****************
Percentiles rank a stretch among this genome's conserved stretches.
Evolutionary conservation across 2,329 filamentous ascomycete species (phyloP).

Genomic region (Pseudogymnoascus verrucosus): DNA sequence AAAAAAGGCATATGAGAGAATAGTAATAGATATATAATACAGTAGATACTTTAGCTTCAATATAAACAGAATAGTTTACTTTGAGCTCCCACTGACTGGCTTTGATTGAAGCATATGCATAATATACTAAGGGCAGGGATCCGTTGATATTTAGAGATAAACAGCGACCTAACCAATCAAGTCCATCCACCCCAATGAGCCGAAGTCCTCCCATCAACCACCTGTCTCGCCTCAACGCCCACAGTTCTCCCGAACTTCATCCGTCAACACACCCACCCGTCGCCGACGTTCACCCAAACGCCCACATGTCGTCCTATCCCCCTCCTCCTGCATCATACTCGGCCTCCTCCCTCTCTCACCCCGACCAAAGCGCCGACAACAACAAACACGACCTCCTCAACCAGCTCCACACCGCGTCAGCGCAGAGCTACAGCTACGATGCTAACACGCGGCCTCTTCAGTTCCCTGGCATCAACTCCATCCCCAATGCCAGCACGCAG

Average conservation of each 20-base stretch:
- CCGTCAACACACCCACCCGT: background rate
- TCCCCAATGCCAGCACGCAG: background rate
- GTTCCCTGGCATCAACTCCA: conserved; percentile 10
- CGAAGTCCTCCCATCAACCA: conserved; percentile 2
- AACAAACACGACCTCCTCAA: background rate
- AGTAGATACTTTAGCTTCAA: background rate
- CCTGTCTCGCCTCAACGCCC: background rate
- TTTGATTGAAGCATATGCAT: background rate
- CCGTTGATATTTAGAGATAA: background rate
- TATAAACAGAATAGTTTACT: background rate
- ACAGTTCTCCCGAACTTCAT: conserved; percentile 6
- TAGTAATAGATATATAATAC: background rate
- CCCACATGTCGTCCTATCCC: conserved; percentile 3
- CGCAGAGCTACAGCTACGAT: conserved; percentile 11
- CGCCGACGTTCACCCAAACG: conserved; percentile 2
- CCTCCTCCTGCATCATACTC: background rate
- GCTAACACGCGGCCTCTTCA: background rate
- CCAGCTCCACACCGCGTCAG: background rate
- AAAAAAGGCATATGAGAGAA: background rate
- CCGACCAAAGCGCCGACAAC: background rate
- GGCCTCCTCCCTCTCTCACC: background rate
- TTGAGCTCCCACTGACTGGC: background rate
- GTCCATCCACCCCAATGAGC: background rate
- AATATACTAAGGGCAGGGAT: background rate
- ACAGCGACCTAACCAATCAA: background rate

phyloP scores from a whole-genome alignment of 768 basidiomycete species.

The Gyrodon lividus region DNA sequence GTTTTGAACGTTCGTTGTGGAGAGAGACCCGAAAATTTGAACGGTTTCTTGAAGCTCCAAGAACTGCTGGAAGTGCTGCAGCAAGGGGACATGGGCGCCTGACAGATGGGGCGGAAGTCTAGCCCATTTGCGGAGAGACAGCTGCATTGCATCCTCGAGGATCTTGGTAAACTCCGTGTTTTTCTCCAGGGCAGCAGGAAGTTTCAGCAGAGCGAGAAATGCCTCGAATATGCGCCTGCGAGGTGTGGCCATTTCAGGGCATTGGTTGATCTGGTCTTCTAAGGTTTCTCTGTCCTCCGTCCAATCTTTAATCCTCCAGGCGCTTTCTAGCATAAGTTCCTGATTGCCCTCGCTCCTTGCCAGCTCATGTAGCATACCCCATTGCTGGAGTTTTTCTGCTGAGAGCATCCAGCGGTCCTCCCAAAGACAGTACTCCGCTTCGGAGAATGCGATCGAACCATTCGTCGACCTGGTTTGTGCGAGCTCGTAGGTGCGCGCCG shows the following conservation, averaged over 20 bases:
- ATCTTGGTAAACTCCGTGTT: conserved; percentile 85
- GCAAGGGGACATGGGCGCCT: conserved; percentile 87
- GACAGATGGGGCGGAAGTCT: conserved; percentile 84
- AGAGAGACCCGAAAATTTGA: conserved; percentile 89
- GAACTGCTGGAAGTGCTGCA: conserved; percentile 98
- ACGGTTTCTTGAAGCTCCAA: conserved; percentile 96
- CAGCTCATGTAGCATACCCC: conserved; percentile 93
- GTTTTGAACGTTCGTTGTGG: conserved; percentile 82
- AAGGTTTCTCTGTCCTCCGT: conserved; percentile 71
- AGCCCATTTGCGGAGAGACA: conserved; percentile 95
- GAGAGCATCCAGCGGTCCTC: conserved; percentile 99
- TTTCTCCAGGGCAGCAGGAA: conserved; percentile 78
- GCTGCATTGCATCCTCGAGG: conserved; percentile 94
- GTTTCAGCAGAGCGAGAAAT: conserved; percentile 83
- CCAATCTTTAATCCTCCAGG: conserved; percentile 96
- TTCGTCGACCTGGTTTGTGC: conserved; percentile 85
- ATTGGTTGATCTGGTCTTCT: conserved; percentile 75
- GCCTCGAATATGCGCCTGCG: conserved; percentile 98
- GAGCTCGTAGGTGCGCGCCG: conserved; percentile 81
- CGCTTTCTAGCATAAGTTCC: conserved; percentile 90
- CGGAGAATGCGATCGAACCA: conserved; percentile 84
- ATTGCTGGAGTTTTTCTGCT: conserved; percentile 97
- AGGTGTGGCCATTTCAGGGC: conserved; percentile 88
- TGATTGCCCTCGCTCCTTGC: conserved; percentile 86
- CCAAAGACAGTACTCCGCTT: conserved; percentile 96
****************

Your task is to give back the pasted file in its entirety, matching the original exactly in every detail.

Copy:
Percentiles rank a stretch among this genome's conserved stretches.
Evolutionary conservation across 2,329 filamentous ascomycete species (phyloP).

Genomic region (Pseudogymnoascus verrucosus): DNA sequence AAAAAAGGCATATGAGAGAATAGTAATAGATATATAATACAGTAGATACTTTAGCTTCAATATAAACAGAATAGTTTACTTTGAGCTCCCACTGACTGGCTTTGATTGAAGCATATGCATAATATACTAAGGGCAGGGATCCGTTGATATTTAGAGATAAACAGCGACCTAACCAATCAAGTCCATCCACCCCAATGAGCCGAAGTCCTCCCATCAACCACCTGTCTCGCCTCAACGCCCACAGTTCTCCCGAACTTCATCCGTCAACACACCCACCCGTCGCCGACGTTCACCCAAACGCCCACATGTCGTCCTATCCCCCTCCTCCTGCATCATACTCGGCCTCCTCCCTCTCTCACCCCGACCAAAGCGCCGACAACAACAAACACGACCTCCTCAACCAGCTCCACACCGCGTCAGCGCAGAGCTACAGCTACGATGCTAACACGCGGCCTCTTCAGTTCCCTGGCATCAACTCCATCCCCAATGCCAGCACGCAG

Average conservation of each 20-base stretch:
- CCGTCAACACACCCACCCGT: background rate
- TCCCCAATGCCAGCACGCAG: background rate
- GTTCCCTGGCATCAACTCCA: conserved; percentile 10
- CGAAGTCCTCCCATCAACCA: conserved; percentile 2
- AACAAACACGACCTCCTCAA: background rate
- AGTAGATACTTTAGCTTCAA: background rate
- CCTGTCTCGCCTCAACGCCC: background rate
- TTTGATTGAAGCATATGCAT: background rate
- CCGTTGATATTTAGAGATAA: background rate
- TATAAACAGAATAGTTTACT: background rate
- ACAGTTCTCCCGAACTTCAT: conserved; percentile 6
- TAGTAATAGATATATAATAC: background rate
- CCCACATGTCGTCCTATCCC: conserved; percentile 3
- CGCAGAGCTACAGCTACGAT: conserved; percentile 11
- CGCCGACGTTCACCCAAACG: conserved; percentile 2
- CCTCCTCCTGCATCATACTC: background rate
- GCTAACACGCGGCCTCTTCA: background rate
- CCAGCTCCACACCGCGTCAG: background rate
- AAAAAAGGCATATGAGAGAA: background rate
- CCGACCAAAGCGCCGACAAC: background rate
- GGCCTCCTCCCTCTCTCACC: background rate
- TTGAGCTCCCACTGACTGGC: background rate
- GTCCATCCACCCCAATGAGC: background rate
- AATATACTAAGGGCAGGGAT: background rate
- ACAGCGACCTAACCAATCAA: background rate

phyloP scores from a whole-genome alignment of 768 basidiomycete species.

The Gyrodon lividus region DNA sequence GTTTTGAACGTTCGTTGTGGAGAGAGACCCGAAAATTTGAACGGTTTCTTGAAGCTCCAAGAACTGCTGGAAGTGCTGCAGCAAGGGGACATGGGCGCCTGACAGATGGGGCGGAAGTCTAGCCCATTTGCGGAGAGACAGCTGCATTGCATCCTCGAGGATCTTGGTAAACTCCGTGTTTTTCTCCAGGGCAGCAGGAAGTTTCAGCAGAGCGAGAAATGCCTCGAATATGCGCCTGCGAGGTGTGGCCATTTCAGGGCATTGGTTGATCTGGTCTTCTAAGGTTTCTCTGTCCTCCGTCCAATCTTTAATCCTCCAGGCGCTTTCTAGCATAAGTTCCTGATTGCCCTCGCTCCTTGCCAGCTCATGTAGCATACCCCATTGCTGGAGTTTTTCTGCTGAGAGCATCCAGCGGTCCTCCCAAAGACAGTACTCCGCTTCGGAGAATGCGATCGAACCATTCGTCGACCTGGTTTGTGCGAGCTCGTAGGTGCGCGCCG shows the following conservation, averaged over 20 bases:
- ATCTTGGTAAACTCCGTGTT: conserved; percentile 85
- GCAAGGGGACATGGGCGCCT: conserved; percentile 87
- GACAGATGGGGCGGAAGTCT: conserved; percentile 84
- AGAGAGACCCGAAAATTTGA: conserved; percentile 89
- GAACTGCTGGAAGTGCTGCA: conserved; percentile 98
- ACGGTTTCTTGAAGCTCCAA: conserved; percentile 96
- CAGCTCATGTAGCATACCCC: conserved; percentile 93
- GTTTTGAACGTTCGTTGTGG: conserved; percentile 82
- AAGGTTTCTCTGTCCTCCGT: conserved; percentile 71
- AGCCCATTTGCGGAGAGACA: conserved; percentile 95
- GAGAGCATCCAGCGGTCCTC: conserved; percentile 99
- TTTCTCCAGGGCAGCAGGAA: conserved; percentile 78
- GCTGCATTGCATCCTCGAGG: conserved; percentile 94
- GTTTCAGCAGAGCGAGAAAT: conserved; percentile 83
- CCAATCTTTAATCCTCCAGG: conserved; percentile 96
- TTCGTCGACCTGGTTTGTGC: conserved; percentile 85
- ATTGGTTGATCTGGTCTTCT: conserved; percentile 75
- GCCTCGAATATGCGCCTGCG: conserved; percentile 98
- GAGCTCGTAGGTGCGCGCCG: conserved; percentile 81
- CGCTTTCTAGCATAAGTTCC: conserved; percentile 90
- CGGAGAATGCGATCGAACCA: conserved; percentile 84
- ATTGCTGGAGTTTTTCTGCT: conserved; percentile 97
- AGGTGTGGCCATTTCAGGGC: conserved; percentile 88
- TGATTGCCCTCGCTCCTTGC: conserved; percentile 86
- CCAAAGACAGTACTCCGCTT: conserved; percentile 96